Rising mortgage rates and a softening housing market are the only blots on the economic landscape, one that is verdant with blooming job, productivity and trade and industry growth. And given that Bollard is keeping the cash rate high, ostensibly as a means of controlling inflation, it must mean the bank expects the good times to continue.
Those good times make quite a litany: New Zealand's GDP growth places it in the top tier of the OECD, while share prices have soared in this environment, with the NZX50 briefly hitting 3000 before dropping below the record high. (But it's expected to surge again.) Unemployment is at a 17-year low of four percent and there is still no evidence that the tight labour market is stymieing productivity growth - which, while not massive, has been consistent for the last five years.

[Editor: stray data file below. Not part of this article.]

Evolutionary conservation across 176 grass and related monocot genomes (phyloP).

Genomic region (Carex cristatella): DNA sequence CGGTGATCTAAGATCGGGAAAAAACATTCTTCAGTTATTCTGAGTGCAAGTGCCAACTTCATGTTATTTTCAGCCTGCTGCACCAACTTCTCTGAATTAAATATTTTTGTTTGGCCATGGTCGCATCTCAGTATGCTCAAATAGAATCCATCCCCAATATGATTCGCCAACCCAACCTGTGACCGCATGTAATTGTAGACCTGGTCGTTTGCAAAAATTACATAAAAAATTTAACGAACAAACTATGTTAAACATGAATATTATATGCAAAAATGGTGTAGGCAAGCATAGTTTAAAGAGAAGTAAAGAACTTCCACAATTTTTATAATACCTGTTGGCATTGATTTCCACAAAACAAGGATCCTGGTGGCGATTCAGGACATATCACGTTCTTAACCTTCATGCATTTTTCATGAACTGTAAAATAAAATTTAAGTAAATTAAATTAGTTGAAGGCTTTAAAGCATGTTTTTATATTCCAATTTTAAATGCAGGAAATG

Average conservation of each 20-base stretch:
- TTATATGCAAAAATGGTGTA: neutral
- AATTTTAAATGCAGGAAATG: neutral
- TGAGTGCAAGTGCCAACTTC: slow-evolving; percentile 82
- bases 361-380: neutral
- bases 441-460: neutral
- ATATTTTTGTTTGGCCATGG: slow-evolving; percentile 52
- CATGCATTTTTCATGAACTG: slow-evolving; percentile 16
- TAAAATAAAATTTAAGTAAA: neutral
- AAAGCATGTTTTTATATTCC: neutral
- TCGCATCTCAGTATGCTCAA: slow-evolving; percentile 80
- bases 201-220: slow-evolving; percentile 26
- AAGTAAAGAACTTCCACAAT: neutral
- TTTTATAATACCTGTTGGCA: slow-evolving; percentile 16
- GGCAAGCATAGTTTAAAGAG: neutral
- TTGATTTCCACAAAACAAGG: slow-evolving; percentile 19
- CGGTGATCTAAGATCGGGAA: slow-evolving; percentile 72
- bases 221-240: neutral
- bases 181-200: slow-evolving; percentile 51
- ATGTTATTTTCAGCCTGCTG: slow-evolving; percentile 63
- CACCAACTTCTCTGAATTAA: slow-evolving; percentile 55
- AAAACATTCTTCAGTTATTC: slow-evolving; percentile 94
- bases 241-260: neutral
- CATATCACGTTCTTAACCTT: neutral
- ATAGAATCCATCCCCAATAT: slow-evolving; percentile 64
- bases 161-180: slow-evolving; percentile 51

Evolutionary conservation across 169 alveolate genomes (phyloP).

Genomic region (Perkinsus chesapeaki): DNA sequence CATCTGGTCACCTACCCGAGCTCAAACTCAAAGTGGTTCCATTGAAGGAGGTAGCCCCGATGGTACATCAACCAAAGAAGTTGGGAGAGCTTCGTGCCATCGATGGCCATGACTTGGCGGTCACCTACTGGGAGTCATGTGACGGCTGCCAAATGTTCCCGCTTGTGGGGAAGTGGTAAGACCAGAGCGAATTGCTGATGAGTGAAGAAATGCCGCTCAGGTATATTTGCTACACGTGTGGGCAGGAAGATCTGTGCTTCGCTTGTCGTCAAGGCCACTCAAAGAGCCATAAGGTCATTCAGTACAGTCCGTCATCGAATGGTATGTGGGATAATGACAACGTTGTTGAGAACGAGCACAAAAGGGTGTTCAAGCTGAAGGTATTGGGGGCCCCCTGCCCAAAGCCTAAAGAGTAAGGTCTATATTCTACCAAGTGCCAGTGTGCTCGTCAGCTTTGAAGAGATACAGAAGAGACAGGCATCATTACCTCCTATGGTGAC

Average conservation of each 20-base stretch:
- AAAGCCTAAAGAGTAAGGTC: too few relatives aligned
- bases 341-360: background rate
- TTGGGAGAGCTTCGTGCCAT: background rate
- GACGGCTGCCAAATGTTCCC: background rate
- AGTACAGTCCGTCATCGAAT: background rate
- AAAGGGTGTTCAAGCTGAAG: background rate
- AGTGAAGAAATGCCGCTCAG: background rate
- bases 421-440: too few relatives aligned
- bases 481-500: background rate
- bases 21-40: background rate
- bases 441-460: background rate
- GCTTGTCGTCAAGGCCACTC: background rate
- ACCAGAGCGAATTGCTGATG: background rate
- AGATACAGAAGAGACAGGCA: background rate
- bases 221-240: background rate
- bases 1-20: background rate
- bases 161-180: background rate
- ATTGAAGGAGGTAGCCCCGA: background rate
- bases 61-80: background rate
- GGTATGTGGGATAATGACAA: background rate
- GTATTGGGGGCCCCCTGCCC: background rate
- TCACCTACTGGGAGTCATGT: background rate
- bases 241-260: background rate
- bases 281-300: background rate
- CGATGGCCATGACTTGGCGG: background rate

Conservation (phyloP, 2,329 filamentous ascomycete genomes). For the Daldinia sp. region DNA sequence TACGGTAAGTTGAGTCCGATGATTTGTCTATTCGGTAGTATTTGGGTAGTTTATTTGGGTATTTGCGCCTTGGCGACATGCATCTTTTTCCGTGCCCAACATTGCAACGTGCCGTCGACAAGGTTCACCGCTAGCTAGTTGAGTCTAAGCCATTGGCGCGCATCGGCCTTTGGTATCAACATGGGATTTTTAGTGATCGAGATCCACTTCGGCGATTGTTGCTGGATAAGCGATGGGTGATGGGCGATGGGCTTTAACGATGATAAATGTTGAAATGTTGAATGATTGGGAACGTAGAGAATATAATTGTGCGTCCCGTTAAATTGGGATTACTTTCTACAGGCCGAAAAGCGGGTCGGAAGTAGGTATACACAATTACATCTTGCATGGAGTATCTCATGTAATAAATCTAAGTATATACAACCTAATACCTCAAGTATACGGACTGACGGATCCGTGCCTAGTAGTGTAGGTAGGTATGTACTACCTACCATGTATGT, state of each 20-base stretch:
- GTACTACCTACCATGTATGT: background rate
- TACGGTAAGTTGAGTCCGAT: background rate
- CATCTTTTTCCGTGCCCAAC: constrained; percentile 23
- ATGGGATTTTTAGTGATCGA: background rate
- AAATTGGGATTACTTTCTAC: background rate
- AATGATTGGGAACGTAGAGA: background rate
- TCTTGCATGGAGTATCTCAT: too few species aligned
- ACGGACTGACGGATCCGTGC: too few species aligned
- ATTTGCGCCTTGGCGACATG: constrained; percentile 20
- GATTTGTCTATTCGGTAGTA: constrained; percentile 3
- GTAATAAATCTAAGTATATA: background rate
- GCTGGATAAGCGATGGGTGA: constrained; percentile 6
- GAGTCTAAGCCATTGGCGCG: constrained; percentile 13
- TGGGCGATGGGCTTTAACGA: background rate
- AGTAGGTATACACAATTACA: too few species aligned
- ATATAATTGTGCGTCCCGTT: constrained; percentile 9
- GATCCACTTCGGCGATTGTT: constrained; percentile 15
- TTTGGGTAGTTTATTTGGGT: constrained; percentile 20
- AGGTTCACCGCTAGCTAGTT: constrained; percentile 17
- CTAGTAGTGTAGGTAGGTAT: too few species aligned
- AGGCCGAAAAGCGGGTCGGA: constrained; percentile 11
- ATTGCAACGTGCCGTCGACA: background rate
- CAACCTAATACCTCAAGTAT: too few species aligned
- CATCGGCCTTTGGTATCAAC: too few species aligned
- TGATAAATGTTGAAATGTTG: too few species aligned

Commodity prices are high, with farmers expecting further big payouts, and there is increased expansion in the manufacturing sector. The only threat on the horizon is the predicted freefall of the US dollar - and even the fallout from that, which will hit our Asian neighbours badly, is not expected to be so bad here.
A time to die
The debate over euthanasia refused to die. It gained fresh intensity when Lesley Martin, arrested last year for the attempted murder of her terminally ill mother, had her case come before the Wanganui High Court in March.